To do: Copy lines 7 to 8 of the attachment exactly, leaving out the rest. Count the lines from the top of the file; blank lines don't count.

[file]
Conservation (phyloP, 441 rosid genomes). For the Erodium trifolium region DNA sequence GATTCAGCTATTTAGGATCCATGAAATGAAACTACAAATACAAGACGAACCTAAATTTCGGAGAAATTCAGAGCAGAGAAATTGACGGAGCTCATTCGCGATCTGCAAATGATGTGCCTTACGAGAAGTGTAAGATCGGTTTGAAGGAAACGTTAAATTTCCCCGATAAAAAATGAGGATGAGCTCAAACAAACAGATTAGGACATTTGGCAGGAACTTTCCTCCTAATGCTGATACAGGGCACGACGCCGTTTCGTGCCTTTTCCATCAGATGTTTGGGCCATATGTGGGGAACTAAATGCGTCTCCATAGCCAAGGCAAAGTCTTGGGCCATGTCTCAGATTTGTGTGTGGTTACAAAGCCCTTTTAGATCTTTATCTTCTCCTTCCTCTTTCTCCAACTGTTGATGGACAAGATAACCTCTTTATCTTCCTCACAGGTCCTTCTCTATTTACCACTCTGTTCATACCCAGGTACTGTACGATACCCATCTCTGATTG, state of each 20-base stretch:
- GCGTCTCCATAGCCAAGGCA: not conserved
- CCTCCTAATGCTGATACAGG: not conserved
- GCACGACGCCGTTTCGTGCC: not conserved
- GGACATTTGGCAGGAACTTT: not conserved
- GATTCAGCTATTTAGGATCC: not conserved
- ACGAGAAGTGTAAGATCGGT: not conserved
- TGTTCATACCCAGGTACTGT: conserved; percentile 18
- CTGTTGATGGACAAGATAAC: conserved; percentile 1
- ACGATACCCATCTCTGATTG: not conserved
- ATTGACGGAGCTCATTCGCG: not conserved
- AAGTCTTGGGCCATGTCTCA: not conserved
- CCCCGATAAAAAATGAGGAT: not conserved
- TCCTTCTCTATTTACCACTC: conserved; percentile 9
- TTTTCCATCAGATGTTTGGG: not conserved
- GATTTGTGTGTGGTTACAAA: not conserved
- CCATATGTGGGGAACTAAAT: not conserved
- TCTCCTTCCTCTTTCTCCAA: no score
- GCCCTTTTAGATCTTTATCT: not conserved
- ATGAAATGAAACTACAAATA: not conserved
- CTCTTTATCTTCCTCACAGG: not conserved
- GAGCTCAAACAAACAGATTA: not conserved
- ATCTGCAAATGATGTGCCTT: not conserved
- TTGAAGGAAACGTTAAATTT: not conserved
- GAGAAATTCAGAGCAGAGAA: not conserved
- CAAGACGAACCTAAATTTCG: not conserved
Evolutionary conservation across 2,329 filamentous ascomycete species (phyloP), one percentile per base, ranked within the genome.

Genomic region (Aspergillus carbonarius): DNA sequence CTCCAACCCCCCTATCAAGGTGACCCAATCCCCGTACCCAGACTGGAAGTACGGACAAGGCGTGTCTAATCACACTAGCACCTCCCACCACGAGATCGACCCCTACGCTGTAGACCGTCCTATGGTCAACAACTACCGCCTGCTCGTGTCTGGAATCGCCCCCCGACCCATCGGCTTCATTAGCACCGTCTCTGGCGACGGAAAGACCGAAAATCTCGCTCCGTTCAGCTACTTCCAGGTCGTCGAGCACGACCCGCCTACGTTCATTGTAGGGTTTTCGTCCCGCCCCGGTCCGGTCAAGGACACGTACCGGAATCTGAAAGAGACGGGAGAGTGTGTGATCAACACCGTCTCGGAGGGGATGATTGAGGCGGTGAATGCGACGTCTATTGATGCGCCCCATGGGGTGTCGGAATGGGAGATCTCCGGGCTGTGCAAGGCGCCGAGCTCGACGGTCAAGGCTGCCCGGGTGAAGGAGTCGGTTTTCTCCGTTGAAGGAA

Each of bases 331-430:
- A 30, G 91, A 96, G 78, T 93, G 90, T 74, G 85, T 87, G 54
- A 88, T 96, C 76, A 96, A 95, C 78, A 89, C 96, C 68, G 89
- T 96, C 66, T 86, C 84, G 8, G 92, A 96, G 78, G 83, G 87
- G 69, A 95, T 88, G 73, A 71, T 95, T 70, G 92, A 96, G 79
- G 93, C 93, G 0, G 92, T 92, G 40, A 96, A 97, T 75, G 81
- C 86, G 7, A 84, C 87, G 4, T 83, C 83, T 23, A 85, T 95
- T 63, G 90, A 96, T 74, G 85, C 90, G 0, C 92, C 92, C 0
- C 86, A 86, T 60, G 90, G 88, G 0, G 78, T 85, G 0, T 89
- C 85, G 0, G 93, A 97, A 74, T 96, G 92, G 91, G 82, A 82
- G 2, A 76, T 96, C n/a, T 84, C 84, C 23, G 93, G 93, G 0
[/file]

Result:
- ACGAGAAGTGTAAGATCGGT: not conserved
- TGTTCATACCCAGGTACTGT: conserved; percentile 18